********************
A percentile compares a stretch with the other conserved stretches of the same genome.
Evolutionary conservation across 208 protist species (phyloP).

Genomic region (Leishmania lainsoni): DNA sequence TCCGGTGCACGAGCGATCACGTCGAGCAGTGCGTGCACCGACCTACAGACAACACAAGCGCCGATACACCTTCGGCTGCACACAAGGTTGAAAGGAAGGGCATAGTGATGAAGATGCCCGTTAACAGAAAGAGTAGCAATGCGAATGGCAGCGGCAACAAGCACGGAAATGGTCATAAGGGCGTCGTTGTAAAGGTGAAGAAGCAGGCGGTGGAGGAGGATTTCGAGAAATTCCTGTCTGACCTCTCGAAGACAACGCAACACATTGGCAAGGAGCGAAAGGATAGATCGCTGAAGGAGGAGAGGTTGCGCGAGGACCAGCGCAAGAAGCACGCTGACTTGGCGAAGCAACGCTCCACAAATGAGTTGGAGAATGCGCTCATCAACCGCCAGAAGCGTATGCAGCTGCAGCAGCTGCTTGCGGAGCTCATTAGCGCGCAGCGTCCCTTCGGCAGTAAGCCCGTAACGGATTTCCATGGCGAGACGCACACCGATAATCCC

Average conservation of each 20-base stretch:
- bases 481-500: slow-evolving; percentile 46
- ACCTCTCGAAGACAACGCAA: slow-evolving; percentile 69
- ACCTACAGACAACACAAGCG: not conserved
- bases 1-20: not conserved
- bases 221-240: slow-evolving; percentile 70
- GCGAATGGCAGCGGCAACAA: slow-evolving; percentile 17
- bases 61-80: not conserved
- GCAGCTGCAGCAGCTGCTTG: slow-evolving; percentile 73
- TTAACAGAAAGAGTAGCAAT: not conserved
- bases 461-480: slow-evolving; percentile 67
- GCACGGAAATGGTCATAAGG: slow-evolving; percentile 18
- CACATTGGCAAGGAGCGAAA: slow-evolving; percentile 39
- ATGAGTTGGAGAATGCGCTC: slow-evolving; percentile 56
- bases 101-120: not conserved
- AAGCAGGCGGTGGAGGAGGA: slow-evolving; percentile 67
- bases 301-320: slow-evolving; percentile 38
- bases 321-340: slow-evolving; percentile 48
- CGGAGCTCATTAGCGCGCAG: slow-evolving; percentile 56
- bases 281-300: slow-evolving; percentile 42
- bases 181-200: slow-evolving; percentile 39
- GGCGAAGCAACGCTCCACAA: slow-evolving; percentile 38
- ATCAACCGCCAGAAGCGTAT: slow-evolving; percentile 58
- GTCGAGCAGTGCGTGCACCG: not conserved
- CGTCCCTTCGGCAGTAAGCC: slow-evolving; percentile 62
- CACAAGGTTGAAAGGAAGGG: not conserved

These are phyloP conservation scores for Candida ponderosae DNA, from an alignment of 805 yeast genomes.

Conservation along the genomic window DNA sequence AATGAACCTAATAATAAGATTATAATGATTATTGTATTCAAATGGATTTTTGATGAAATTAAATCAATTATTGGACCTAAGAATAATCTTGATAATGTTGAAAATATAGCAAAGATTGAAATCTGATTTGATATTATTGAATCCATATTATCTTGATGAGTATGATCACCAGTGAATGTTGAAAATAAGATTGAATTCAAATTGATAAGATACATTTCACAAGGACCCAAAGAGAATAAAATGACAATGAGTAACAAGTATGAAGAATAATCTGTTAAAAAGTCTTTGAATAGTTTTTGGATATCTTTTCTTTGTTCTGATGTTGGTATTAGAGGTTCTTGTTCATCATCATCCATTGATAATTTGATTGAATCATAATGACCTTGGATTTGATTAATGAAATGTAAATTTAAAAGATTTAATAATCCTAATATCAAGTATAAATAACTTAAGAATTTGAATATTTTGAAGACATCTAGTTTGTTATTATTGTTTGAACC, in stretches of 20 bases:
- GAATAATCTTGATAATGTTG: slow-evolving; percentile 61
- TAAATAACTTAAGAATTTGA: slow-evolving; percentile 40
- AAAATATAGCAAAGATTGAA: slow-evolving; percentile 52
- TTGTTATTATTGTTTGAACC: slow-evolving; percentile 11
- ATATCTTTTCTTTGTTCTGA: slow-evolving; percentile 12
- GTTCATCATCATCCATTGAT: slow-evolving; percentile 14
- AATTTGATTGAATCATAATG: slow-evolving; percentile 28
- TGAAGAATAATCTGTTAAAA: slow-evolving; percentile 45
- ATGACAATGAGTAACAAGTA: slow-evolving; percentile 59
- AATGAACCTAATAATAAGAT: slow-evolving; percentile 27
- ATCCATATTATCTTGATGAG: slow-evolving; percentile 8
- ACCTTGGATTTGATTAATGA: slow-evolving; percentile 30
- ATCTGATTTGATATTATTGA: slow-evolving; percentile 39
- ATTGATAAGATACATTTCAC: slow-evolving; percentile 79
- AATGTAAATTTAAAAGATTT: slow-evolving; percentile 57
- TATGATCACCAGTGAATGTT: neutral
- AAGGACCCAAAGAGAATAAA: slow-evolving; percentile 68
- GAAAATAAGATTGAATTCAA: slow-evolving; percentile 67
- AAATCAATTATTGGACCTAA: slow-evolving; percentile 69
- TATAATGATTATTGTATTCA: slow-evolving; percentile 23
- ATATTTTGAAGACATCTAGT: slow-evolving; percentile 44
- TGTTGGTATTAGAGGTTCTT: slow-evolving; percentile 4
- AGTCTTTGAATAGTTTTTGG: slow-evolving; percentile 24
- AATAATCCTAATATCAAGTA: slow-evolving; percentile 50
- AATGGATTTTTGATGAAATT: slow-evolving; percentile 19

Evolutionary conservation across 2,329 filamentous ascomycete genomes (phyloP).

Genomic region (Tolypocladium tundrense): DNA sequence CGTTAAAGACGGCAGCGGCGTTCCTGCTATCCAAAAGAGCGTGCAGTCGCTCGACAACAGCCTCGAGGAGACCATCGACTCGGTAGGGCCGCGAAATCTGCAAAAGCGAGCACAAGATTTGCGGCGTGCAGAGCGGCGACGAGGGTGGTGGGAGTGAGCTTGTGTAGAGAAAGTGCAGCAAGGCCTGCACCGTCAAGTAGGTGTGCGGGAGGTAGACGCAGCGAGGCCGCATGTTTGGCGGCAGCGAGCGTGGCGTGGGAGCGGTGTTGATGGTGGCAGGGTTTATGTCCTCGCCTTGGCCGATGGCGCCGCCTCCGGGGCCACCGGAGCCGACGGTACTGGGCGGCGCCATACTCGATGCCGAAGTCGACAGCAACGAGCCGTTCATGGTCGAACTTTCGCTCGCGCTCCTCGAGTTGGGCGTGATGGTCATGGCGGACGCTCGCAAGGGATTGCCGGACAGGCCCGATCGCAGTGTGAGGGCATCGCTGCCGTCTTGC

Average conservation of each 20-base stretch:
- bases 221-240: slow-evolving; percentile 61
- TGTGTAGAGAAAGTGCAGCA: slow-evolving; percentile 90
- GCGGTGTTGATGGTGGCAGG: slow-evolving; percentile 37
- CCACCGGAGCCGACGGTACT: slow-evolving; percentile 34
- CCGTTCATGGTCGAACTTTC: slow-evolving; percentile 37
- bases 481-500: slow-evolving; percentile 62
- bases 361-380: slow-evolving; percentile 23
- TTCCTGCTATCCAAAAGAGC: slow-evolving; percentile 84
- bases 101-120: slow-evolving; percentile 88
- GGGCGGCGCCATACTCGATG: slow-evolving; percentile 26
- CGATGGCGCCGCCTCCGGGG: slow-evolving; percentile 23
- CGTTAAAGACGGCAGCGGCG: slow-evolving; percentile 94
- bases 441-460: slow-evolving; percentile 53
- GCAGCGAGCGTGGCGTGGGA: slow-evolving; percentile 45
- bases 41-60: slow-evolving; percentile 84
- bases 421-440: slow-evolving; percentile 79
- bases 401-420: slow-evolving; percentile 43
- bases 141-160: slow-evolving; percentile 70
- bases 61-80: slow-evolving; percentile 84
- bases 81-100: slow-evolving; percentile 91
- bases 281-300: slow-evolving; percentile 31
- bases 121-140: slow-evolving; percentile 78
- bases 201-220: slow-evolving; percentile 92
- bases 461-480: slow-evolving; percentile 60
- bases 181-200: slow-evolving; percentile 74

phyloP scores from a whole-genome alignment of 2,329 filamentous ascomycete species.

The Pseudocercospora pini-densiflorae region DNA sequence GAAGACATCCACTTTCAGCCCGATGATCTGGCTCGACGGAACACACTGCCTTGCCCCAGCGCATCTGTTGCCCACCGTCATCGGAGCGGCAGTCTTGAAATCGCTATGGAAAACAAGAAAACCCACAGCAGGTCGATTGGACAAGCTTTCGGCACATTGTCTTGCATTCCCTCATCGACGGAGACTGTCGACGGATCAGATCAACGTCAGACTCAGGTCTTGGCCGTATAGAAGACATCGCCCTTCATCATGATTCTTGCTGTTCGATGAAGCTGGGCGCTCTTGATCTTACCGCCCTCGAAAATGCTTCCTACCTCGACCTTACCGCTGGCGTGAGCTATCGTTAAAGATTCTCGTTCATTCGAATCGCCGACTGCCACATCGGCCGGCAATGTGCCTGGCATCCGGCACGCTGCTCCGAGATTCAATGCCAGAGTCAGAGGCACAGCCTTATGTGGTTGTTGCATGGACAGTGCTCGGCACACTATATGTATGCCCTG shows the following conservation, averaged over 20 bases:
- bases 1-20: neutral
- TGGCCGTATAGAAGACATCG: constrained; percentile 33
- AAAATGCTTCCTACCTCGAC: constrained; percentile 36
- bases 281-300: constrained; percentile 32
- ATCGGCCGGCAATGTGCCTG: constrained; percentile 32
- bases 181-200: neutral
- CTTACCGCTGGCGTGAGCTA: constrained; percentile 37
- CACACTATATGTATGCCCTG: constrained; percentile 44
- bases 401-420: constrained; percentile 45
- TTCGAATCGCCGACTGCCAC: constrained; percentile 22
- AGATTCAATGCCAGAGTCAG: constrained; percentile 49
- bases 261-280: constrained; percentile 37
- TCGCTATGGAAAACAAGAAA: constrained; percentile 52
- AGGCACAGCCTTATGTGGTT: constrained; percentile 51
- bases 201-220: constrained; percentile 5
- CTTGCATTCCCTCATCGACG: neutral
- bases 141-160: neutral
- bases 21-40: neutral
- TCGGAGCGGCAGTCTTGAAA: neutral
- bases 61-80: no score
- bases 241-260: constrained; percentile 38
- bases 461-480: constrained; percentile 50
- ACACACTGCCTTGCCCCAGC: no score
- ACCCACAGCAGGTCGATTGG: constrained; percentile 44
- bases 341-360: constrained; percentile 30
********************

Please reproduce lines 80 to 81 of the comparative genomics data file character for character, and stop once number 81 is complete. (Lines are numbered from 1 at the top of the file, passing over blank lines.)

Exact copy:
- bases 281-300: slow-evolving; percentile 31
- bases 121-140: slow-evolving; percentile 78